Creating a Slide Projector Transition in After Effects
This custom After Effects transition simulates the classic look of a slide projector.
A quick and easy way to add some interest to transitions between pictures in a video (especially older looking pictures) is to create a “slide projector” effect, complete with sound effects. The analog nostalgia will add interest to your transitions. The effect is actually pretty simple to create in After Effects, and even easier to apply to multiple pictures once you’ve done it the first time.
I’ve created a comp at 1920×1080 with a few pictures in it. Your values for the keyframes below may vary depending on your comp’s resolution. One important note – your images need to be slightly larger than the comp. you’re going to be moving them around, so you’ll need a “bleed” on each side.
Slide Transition in After Effects
To start with, add an adjustment layer above your pictures, and add a blur effect to the adjustment layer. I used the Fast Blur for ease, but you can use whichever blur you’d like. Start by adding two keyframes at the default values of the blur. Put the first keyframe 3 frames before the beginning of the second picture (what we’ll call the “transition point”), and the second keyframe 2 frames after the transition point.
Both of these keyframes are set to the default value of “0”:
Next, 1 frame after the first keyframe, add a new keyframe and set the blur to 15.
Now, move to the transition point and increase the blur again to 20.
Now, add the Distort > “Transform” effect to the adjustment layer, and add keyframes to “Position” at the default values to the same places you did for the blur.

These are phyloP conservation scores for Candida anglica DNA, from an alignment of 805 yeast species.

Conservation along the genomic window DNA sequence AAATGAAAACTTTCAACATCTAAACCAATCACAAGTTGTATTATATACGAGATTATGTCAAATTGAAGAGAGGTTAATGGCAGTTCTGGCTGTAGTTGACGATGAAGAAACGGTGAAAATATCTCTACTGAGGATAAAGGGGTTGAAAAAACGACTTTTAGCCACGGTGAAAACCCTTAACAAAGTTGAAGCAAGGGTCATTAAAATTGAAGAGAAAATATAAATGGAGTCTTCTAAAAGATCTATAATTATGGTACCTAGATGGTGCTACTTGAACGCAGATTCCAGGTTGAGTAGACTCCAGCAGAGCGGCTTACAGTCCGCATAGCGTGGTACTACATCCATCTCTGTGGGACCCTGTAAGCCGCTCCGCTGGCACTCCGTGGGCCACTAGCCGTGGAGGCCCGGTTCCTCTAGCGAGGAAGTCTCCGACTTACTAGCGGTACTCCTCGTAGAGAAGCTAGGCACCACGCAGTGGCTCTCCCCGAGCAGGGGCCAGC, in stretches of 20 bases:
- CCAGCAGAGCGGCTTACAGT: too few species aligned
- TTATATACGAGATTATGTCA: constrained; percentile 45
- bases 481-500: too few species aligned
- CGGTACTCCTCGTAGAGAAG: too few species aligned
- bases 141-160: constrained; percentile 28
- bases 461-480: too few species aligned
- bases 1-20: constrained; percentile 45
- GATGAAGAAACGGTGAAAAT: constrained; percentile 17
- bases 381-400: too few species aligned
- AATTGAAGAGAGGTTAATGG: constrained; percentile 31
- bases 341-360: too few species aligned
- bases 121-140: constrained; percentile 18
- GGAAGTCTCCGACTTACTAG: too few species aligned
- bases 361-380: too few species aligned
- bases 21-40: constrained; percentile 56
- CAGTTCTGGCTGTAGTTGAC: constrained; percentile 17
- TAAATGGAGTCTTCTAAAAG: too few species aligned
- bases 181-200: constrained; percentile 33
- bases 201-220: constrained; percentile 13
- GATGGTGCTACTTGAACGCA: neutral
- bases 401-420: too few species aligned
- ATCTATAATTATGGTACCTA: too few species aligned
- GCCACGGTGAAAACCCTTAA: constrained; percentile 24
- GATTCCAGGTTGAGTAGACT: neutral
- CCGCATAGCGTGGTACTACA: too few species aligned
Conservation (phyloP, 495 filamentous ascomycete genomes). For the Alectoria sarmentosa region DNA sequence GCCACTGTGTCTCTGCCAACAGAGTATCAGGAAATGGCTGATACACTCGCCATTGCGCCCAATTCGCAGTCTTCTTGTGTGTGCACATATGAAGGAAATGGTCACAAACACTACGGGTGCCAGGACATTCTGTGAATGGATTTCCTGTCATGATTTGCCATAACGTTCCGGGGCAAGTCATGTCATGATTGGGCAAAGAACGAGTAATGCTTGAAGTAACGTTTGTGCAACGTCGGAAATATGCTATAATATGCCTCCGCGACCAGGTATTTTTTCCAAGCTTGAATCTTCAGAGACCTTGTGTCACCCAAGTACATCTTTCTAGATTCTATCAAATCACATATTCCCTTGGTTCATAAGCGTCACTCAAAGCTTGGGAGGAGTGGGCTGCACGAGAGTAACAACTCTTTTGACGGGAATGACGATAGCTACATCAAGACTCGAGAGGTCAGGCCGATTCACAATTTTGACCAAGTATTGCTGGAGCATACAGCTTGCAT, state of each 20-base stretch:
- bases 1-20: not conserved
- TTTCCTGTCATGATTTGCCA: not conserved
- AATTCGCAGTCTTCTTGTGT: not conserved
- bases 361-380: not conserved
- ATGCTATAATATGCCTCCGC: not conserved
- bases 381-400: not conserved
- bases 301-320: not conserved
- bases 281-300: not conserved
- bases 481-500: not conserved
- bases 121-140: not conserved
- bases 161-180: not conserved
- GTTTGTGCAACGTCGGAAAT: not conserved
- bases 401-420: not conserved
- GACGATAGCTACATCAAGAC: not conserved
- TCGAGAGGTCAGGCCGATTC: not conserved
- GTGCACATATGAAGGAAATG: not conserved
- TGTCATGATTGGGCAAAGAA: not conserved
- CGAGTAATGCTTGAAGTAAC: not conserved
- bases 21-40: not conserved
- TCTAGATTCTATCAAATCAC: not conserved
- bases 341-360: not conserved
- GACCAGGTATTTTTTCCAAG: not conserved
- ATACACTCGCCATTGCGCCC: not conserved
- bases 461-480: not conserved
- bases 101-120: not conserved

Add a new keyframe one frame after the first, and move the position a little to the left of center. Go easy…small changes make a big difference in this effect. I did it by eye and ended up with a value around 918.
I did this by eye to make it a relatively small move:
Go one frame forward and add a new keyframe where the position moves about an equal distance to the right of center. I ended up at 1016.
It should move about the same distance right of center that it did left of center the keyframe before:
Last, skip ahead 2 frames and move it just the tiniest bit left of center. I set it to 953. It’s just barely to the left. Only about 7 pixels in the example below.
That’s the whole effect! I usually do a few things to make it easier to copy from one transition to the next. First, add a layer marker at the transition point, then trim the layer to only the keyframes duration.
These adjustments let you easily duplicate the layer and move it to another transition. You can use the layer marker to line it up, and it will work perfectly!
It’s very easy to apply to other transitions:
Here’s a look at it in action:
One last thing you can do to enhance the effect is to add sound effects. PremiumBeat has several slide style sound effects that will work for this transition. I trimmed the sound effect to just the first click:
You can also combine this effect with borders! Check out an example here.